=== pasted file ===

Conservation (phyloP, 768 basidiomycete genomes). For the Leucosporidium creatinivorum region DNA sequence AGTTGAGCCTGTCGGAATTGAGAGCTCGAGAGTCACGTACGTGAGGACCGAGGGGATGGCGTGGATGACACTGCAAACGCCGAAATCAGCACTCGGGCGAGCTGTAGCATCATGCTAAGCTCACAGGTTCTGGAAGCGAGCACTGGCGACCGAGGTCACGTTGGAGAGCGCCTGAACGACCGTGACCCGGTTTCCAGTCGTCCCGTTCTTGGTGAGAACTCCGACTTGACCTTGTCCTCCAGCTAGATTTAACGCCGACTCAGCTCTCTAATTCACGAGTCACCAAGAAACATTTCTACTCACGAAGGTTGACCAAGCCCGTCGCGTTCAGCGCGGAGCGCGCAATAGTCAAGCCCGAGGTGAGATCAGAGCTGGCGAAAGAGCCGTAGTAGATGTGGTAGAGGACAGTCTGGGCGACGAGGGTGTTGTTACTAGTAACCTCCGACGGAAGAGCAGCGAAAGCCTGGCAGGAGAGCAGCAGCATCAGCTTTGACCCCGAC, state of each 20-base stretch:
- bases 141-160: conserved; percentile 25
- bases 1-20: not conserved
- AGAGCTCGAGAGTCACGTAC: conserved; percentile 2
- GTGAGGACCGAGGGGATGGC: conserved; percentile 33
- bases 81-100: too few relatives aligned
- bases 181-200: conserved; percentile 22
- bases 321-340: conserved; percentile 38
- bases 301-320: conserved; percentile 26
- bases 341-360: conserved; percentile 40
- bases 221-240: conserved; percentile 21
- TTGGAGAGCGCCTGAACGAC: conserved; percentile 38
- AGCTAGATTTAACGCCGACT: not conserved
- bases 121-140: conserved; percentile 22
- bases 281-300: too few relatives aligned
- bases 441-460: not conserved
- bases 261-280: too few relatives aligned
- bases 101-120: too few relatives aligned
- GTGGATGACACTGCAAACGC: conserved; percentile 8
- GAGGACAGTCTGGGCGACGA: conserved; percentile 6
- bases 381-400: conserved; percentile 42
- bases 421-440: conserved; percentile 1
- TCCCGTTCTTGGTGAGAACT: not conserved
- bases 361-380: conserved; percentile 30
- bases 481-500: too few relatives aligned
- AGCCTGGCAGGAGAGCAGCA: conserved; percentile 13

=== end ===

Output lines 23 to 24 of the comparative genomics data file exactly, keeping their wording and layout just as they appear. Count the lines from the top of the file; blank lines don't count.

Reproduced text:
- TCCCGTTCTTGGTGAGAACT: not conserved
- bases 361-380: conserved; percentile 30